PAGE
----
Listening skills or lack thereof seems to be a constant struggle that most people, especially entrepreneurs face. Have you ever been told to listen, or on the other hand, had to tell someone “just listen to me?” chances are more likely yes than no.
There is never a true right or wrong way to do things. However, each choice that we make effects a lot of different aspects of the whole picture. There are three particular, easy to understand yet hard to exercise points that I would like to make regarding your business, or life in general, and listening. If you fail to exercise the first two out of the three aspects of listening, you will only be hurting yourself, your credibility, and your bottom line. In addition, if you happen to exercise the last and final point, chances are you are doing yourself and everyone around you a huge disservice.
1.) You’re not listening to your employees.
A sure fire way to break down the morale and productivity potential of your entire workplace is to do this. To bark orders and not listen to those who are giving their time, energy, and attention to you and your dream. Every word that comes out of an employee’s mouth is valuable, some less than others but still worth processing. The more you listen, the more they feel comfortable voicing things that wear them down and make them less valuable. It then puts the ball in your court to give them the proper tools and environment that make them top-notch and most effective. Additionally, if you are failing to listen, this creates a major problem of solving problems on your front line. Employees are the front line of your business, they are the ones that interact with the customers, represent your business, and do day-to-day things. If you are not understanding the problems arising either internal or external, personal or professional, functional and operational or managerial, then you will run your best away and keep your worst, ensuring your business a rough ride full of headaches for yourself. You may be shocked what you hear when they get comfortable, let them express themselves and then diagnose the situation and work towards a proper resolve.
2.) You’re not listening to your customers.
Maybe you are not asking, this may be more of a problem with communication and inquisition rather than listening but it sure can go both ways. To ask, there are many ways of probing for critique and praise from your customers. Every business owner loves to hear they are doing well, that’s not the feedback you need. You need those customers that had a bad experience to explain “why”. Getting sucked into the praise just validates what you are doing and chances are there are many holes that need filled, some are just too nice to help you see that. However, drafting appropriate questions, holding discussions, having a “contact us” page with a contact form, and open commenting on content and social platforms help customers effectively communicate on their terms and comfort level exactly what is the problem with your operations. Similarly, if they are offering constructive criticism and you ignore it or don’t purse it farther to understand a way to correct inefficiencies is dangerous to your business’ health. You run the risk of losing that customer and other future customers. Customize and tweak your business operations to the needs, wants, and desires of your customers, don’t be stuck in what “you” want. Be “them” minded. If satisfaction plummets, it may be due to unresolved or undiscovered issues. You get once chance to win someone’s business. Value that opportunity and do your best to figure out what they think of your first impression.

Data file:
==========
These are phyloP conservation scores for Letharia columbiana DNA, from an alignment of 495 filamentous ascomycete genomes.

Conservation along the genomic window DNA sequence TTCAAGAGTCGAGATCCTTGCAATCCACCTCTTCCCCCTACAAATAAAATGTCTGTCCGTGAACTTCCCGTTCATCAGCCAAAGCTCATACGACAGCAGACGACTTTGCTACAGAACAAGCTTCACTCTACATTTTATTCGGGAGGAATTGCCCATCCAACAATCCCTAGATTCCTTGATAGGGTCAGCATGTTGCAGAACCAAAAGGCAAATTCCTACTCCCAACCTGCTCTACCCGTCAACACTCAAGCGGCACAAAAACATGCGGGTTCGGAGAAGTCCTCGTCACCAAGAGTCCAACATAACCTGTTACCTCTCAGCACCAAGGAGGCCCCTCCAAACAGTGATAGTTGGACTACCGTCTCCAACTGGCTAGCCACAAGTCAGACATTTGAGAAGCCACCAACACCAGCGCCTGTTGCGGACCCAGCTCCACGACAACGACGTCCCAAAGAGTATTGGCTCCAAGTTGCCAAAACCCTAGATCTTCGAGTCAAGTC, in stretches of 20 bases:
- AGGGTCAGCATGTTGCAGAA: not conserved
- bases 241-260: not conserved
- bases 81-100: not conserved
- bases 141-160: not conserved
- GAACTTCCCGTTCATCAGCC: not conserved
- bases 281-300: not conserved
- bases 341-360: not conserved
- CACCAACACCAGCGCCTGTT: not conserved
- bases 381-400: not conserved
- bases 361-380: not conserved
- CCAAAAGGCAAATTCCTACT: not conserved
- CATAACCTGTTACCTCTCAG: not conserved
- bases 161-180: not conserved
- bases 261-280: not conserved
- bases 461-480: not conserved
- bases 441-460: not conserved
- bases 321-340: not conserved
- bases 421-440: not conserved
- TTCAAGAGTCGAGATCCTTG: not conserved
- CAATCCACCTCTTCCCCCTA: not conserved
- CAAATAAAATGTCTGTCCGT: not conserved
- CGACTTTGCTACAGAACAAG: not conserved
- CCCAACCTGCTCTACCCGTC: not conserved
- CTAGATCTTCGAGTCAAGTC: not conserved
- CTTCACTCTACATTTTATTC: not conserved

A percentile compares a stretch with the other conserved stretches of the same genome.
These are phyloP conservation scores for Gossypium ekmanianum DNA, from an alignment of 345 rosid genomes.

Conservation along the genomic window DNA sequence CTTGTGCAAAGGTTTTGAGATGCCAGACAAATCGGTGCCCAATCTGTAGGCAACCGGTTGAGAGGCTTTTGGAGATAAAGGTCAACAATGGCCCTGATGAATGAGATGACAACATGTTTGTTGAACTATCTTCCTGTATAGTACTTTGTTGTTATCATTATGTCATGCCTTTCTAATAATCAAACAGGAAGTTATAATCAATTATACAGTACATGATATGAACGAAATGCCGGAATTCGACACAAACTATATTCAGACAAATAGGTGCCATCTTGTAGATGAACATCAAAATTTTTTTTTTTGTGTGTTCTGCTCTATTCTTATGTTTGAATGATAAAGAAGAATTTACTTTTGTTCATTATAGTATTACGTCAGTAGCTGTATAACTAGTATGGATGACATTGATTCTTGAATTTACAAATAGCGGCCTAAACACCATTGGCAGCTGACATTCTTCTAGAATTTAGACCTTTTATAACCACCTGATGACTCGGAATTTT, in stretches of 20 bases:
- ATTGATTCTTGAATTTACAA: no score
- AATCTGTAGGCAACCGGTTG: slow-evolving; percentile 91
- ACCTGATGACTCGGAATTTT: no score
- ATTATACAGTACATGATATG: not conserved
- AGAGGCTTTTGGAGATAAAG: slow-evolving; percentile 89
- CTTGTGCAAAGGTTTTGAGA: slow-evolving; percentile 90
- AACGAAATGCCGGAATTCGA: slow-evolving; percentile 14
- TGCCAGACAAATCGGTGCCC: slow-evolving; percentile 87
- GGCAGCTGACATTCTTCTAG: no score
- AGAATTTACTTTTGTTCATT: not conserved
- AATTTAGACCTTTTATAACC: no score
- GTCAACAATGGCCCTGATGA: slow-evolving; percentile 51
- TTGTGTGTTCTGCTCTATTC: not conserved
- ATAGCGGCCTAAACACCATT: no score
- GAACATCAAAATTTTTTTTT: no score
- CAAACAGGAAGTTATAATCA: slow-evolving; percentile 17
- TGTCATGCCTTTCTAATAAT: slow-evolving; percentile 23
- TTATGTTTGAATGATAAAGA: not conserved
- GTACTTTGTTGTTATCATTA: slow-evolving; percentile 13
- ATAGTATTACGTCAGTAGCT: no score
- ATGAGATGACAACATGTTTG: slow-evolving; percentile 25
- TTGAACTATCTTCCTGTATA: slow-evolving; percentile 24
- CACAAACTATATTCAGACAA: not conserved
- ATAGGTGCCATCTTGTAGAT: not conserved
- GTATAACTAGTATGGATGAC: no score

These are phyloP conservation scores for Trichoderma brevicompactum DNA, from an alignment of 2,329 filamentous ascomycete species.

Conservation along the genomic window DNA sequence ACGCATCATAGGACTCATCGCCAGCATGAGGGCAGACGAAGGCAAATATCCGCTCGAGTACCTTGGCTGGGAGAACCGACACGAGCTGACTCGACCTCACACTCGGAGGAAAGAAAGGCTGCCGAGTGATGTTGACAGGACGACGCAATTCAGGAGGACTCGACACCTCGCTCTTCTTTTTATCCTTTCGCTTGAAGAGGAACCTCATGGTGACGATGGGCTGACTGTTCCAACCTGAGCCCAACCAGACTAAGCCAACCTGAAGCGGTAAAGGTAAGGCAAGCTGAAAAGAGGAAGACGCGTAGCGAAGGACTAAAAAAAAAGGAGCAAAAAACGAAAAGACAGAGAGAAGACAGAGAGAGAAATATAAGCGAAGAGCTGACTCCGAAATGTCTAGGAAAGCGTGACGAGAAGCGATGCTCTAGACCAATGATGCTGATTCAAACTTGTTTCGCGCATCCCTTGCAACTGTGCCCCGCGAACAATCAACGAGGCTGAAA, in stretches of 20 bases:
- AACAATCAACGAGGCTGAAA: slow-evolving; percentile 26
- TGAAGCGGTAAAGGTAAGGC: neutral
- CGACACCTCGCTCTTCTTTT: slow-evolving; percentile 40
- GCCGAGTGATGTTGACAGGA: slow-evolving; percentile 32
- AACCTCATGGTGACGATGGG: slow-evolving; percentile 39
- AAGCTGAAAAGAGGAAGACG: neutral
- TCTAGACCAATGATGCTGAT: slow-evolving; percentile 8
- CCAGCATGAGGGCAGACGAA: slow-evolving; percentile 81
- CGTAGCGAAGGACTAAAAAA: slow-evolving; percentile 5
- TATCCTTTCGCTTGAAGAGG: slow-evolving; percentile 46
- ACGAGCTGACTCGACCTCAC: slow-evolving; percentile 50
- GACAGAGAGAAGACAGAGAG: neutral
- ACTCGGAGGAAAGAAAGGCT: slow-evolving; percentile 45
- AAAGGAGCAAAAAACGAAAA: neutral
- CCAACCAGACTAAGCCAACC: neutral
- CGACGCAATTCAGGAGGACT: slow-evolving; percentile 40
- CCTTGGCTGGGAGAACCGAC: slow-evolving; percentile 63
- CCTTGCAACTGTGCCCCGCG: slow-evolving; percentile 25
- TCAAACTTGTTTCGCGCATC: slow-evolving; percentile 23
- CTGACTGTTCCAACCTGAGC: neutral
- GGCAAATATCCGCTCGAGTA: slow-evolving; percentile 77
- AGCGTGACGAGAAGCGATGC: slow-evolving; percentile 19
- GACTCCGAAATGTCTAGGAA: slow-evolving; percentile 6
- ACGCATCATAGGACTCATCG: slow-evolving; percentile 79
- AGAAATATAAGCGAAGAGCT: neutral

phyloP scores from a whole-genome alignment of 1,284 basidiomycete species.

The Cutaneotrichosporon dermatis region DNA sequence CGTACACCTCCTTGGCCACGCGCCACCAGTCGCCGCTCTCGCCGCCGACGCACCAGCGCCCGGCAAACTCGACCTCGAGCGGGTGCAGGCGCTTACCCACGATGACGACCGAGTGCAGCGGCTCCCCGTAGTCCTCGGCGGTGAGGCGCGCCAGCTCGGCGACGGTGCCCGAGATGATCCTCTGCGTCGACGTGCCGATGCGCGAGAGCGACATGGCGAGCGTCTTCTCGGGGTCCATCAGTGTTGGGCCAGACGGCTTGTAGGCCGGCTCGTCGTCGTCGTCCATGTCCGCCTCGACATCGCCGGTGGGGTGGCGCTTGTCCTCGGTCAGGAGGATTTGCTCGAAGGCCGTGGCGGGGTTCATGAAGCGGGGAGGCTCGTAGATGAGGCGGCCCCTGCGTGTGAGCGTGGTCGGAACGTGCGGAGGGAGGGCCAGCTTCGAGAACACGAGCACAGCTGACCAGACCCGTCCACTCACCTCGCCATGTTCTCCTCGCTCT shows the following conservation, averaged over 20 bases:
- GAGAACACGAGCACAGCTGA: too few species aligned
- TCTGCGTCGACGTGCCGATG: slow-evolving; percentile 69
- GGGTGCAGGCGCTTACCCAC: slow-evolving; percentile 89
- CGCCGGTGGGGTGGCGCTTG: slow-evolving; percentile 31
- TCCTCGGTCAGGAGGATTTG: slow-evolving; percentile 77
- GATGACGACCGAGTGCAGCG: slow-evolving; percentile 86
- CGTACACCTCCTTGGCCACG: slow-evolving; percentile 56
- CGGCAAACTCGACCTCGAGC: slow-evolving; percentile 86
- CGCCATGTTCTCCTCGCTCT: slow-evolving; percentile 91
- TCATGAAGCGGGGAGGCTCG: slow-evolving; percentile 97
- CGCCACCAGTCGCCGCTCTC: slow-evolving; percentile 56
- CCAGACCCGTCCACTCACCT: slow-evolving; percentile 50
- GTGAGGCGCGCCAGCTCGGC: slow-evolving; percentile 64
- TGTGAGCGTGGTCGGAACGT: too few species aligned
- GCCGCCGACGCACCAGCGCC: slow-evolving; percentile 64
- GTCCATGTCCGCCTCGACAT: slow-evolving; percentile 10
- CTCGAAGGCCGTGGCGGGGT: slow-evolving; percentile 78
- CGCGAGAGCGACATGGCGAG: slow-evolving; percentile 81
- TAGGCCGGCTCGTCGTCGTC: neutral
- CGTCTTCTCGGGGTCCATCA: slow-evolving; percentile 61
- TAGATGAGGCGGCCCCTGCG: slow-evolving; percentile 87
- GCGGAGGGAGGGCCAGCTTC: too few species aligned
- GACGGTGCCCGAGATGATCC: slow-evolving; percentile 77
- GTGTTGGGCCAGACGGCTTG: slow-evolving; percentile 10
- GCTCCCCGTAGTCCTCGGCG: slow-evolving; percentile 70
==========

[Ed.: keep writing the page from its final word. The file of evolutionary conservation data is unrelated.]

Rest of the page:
3.) You are only listening to yourself.
Plain and simple, you started the business, it is your brain-child, your baby, and you had a vision of what it would be. Sound about right? You have a view and expectations of your business and those in it, even your customers. Your business needs to be transparent and free-form allowing your market to shape you. Your idea may be non-conforming to what is needed or desired, you need to consider opening your eyes and ears to options other than just what you think and say. Don’t just listen to yourself, you are the most biased person about your business that you know. If you only listen to yourself you are devaluing your customers and employees, the most valuable assets you have. Be open to outside input.
These three things, guaranteed effect your business very strongly. Once you fix one of the three, you will find that the others fall into place. If you can master the idea of not just listening to yourself, you will see tremendous results from the input you can apply from customers and employees. Give it a try. Before you speak and give another executive order, ask, ponder, and then reconsider your initial decision, does it conform with what your employees know and see about your customer? Does the customer express interest? Is this really in your business’ best interest?
What do you think? Let me know in the comment! Or contact me via email: firstname.lastname@example.org
Brandon Banks (@brandonbanksbiz), a serial entrepreneur began his entrepreneurial adventure at a young age and currently travels to educate students on the possibility of seizing the day and moving toward their dreams of being their own boss. Together in collaboration with his network Banks disrupts common traditional barriers and exposes that through proper support anyone can be an entrepreneur regardless of where they are at in life. Check out more of Banks’ writing here: http://www.brandonbanksbiz.wordpress.com